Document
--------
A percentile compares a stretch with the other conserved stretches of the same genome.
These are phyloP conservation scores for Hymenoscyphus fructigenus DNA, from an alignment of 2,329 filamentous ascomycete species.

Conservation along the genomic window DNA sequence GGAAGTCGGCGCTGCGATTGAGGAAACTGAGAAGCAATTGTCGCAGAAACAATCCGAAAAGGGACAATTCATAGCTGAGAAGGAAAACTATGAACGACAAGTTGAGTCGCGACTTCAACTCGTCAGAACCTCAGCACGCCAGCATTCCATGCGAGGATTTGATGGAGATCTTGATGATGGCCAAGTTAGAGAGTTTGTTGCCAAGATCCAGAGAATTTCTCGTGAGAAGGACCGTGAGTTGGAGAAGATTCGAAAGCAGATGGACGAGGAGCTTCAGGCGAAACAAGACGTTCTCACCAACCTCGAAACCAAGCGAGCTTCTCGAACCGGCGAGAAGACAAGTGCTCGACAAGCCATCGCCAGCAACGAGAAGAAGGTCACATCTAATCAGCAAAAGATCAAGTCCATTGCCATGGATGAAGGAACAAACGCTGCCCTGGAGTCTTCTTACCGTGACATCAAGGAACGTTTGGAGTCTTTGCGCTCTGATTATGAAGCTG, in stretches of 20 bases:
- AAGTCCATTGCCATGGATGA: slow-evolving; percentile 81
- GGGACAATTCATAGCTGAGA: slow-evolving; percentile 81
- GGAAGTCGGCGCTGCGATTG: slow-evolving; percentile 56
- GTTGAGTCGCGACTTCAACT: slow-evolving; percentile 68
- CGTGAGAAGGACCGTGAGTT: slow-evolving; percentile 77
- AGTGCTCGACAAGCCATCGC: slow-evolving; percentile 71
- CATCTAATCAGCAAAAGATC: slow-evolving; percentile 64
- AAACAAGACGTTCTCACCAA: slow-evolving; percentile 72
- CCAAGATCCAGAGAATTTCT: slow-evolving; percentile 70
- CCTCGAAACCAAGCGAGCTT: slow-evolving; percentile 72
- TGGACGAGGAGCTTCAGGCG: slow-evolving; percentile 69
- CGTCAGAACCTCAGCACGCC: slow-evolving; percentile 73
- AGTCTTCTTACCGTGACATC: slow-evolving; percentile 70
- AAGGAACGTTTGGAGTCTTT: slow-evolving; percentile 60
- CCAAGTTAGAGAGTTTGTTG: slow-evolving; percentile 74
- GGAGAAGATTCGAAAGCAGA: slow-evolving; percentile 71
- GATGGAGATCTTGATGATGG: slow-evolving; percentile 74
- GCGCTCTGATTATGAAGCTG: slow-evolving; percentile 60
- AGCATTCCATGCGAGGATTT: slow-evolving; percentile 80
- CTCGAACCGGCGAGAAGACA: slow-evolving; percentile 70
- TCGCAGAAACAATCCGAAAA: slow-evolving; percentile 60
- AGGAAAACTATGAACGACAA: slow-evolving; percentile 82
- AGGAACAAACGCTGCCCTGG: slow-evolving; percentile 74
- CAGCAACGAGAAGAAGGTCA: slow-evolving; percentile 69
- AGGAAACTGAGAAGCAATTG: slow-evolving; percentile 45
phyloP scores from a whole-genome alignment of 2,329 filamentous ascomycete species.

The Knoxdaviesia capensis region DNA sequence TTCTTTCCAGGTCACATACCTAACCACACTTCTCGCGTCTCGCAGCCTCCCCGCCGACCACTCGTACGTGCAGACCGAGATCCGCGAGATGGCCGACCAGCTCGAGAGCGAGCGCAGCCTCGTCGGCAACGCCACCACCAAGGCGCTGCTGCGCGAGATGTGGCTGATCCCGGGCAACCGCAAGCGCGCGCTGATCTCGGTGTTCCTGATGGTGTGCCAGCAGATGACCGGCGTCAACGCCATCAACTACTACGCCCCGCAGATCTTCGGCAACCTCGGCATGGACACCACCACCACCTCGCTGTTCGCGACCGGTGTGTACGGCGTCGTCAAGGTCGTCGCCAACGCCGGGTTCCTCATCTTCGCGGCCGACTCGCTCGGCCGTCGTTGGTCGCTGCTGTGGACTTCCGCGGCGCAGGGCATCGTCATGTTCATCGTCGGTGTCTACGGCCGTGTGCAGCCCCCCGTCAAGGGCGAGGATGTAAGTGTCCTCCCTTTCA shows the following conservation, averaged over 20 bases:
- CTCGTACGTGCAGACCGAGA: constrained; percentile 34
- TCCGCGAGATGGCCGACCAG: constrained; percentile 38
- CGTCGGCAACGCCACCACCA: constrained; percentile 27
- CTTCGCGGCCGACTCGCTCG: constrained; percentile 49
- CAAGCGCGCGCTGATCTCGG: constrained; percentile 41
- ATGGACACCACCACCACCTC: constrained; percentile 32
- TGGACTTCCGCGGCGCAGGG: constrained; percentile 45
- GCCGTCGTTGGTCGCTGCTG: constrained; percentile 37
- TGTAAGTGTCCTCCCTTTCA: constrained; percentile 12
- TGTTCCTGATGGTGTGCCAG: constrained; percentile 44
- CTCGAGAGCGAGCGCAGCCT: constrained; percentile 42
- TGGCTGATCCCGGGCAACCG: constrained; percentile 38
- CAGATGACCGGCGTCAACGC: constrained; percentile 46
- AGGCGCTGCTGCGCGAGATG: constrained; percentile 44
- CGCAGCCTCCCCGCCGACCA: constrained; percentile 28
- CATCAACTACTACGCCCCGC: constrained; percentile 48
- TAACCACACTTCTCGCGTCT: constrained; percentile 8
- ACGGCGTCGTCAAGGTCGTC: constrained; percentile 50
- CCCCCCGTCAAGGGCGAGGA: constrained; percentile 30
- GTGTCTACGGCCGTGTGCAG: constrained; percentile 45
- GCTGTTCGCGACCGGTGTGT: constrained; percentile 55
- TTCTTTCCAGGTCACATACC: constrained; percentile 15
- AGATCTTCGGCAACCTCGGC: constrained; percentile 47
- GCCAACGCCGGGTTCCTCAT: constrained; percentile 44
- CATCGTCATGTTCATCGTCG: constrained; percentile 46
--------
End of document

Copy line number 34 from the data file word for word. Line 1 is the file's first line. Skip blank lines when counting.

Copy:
- CTTCGCGGCCGACTCGCTCG: constrained; percentile 49